Clark Clifford was a very prominent lawyer and special counsel to President Kennedy. In 1961, he was summoned to the White House because of the discovery that the President had a previous wife.
The Blauvelts were a Dutch family who came to the New World in 1638. A descendant, Louis L. Blauvelt, made a family genealogy which had an account of a family member, Durie Malcolm, marrying Jack Kennedy in 1947.
It's a small world after all and President Kennedy must have been shocked when he found out that Clark Clifford actually knew his former wife!!
The Blauvelt Affair by Clark Clifford
President Kennedy told me that a story had been circulating that he had been secretly married when he was younger to a woman named Durie Malcolm. The rumors were based upon a privately printed book, a genealogy of all the descendants of a seventeenth-century Dutch Hudson Valley settler named Blauvelt; it had been compiled over twenty years by a retired General Electric toolmaker in New Jersey named Louis L. Blauvelt, who finished his work in 1957, and died two years later at the age of seventy-nine. Fewer than one thousand copies of the book had been printed, but one was on file at the Library of Congress. In the late summer of 1961, an unknown person had photocopied and mailed to several reporters page 884 of this obscure book, which contained the following passage:
At first, in the summer of 1961, President Kennedy and his staff had tried to deal with the matter by ignoring it; but when the rumor continued to circulate and then surfaced in a few minor periodicals, the President called me. When I asked him what the facts were, he replied, "All I know is that some years ago, I knew very briefly a young woman named Durie Malcolm. I think I had two dates with her. One may have been a dinner date in which we went dancing. The other, to my recollection, was a football game. Those were the only two times I ever saw her. My brother Joe also dated her a few years earlier. I remember that she was quite attractive."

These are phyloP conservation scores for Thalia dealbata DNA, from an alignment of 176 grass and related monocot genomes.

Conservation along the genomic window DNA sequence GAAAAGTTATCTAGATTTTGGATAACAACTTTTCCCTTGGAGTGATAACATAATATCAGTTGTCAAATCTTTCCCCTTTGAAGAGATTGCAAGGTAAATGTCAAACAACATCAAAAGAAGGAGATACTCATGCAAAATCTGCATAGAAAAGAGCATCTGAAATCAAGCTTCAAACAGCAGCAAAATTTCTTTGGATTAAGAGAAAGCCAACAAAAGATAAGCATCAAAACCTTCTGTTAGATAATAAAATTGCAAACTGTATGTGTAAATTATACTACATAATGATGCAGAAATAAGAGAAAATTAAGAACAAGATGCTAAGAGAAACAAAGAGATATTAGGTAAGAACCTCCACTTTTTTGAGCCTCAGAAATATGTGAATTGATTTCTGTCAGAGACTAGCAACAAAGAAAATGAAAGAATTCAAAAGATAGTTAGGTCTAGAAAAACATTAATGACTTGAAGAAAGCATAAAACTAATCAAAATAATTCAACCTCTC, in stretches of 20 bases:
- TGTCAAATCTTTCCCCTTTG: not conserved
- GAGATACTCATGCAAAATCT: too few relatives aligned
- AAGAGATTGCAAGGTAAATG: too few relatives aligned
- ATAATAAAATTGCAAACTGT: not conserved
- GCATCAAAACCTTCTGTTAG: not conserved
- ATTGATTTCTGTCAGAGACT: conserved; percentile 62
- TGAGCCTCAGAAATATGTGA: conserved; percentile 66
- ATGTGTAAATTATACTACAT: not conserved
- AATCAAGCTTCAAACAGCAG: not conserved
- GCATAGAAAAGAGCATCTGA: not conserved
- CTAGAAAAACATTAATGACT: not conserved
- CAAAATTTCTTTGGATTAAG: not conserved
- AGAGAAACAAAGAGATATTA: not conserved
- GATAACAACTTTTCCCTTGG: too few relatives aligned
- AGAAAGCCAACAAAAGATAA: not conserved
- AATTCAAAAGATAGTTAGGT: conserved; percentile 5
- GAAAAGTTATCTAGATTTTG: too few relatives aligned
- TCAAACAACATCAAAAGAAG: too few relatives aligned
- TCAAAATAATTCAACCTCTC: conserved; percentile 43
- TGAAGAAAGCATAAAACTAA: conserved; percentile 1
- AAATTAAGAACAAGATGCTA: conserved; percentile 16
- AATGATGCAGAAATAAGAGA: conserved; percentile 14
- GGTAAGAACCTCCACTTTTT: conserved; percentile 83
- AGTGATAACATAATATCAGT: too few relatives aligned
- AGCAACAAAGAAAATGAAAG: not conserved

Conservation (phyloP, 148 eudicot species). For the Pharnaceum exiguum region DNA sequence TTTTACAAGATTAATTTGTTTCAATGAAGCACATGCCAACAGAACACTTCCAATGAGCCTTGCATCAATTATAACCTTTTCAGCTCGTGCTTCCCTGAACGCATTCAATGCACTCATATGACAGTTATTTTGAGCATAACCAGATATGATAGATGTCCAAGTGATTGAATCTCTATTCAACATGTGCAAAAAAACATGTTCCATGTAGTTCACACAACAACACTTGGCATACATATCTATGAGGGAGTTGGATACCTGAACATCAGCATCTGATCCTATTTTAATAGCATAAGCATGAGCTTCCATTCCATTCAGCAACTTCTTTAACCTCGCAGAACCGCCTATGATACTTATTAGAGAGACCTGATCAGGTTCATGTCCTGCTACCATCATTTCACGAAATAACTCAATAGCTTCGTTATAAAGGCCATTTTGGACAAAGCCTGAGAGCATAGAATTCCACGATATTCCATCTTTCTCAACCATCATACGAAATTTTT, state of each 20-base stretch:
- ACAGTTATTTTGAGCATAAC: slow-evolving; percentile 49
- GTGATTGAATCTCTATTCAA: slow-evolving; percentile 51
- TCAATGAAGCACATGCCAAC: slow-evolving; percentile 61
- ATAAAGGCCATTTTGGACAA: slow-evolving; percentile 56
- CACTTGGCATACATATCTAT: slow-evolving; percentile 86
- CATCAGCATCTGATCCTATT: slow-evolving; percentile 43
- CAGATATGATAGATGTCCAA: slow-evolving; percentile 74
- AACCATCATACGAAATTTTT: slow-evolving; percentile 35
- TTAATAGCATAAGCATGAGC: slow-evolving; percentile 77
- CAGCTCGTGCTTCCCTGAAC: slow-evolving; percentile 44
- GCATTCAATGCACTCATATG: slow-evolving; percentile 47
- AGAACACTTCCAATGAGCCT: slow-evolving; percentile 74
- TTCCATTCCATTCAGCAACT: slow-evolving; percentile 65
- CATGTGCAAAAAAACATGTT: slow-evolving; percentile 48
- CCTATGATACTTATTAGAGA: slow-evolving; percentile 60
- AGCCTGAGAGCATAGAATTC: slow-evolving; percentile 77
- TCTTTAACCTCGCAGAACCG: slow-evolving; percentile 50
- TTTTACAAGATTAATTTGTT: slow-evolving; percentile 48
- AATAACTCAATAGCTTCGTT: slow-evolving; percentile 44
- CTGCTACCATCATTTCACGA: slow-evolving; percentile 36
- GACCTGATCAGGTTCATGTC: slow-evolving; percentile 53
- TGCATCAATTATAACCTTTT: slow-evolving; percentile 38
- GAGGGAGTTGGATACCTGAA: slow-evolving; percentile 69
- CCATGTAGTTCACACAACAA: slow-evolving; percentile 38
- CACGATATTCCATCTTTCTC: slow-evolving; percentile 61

response startled him, as I knew it would: "I'll go further
than that, Mr. President. I think she was one of the most attractive
women I ever met"
He was amused at this striking coincidence, but he was less amused at the fact that the extract from Blauvelt's genealogy was beginning to circulate widely among right-wing and anti-Catholic circles throughout the nation—with several hundred thousand copies of the item being distributed by bigoted opponents. So far it had not appeared in print in any serious or responsible publication. But the President showed me a "blind" item from a recent issue of Roll Call, a publication for Capitol Hill employees, that asked, "Who is the former Senator, now in high public office, who is concealing his former marriage?" The President asked me to deal only with him, his brother, and Press Secretary Pierre Salinger.
I went to the Library of Congress that same day to see for myself the Blauvelt genealogy. It was a tiny item in a huge book that contained virtually nothing but names. There was no evidence that the author had noticed that the man mentioned in the item about Durie was already a United States Senator at the time of publication.
Next, I located Durie Malcolm Desloge Shevlin in Palm Beach and called her up. She was surprised to hear from me again. It had been a long time since we had last seen each other in St. Louis, but she said she had followed my career from time to time. I said I needed to talk to her about President Kennedy: "I want to read to you an item from a book about the genealogy of the Blauvelt family that states that you and President Kennedy were married."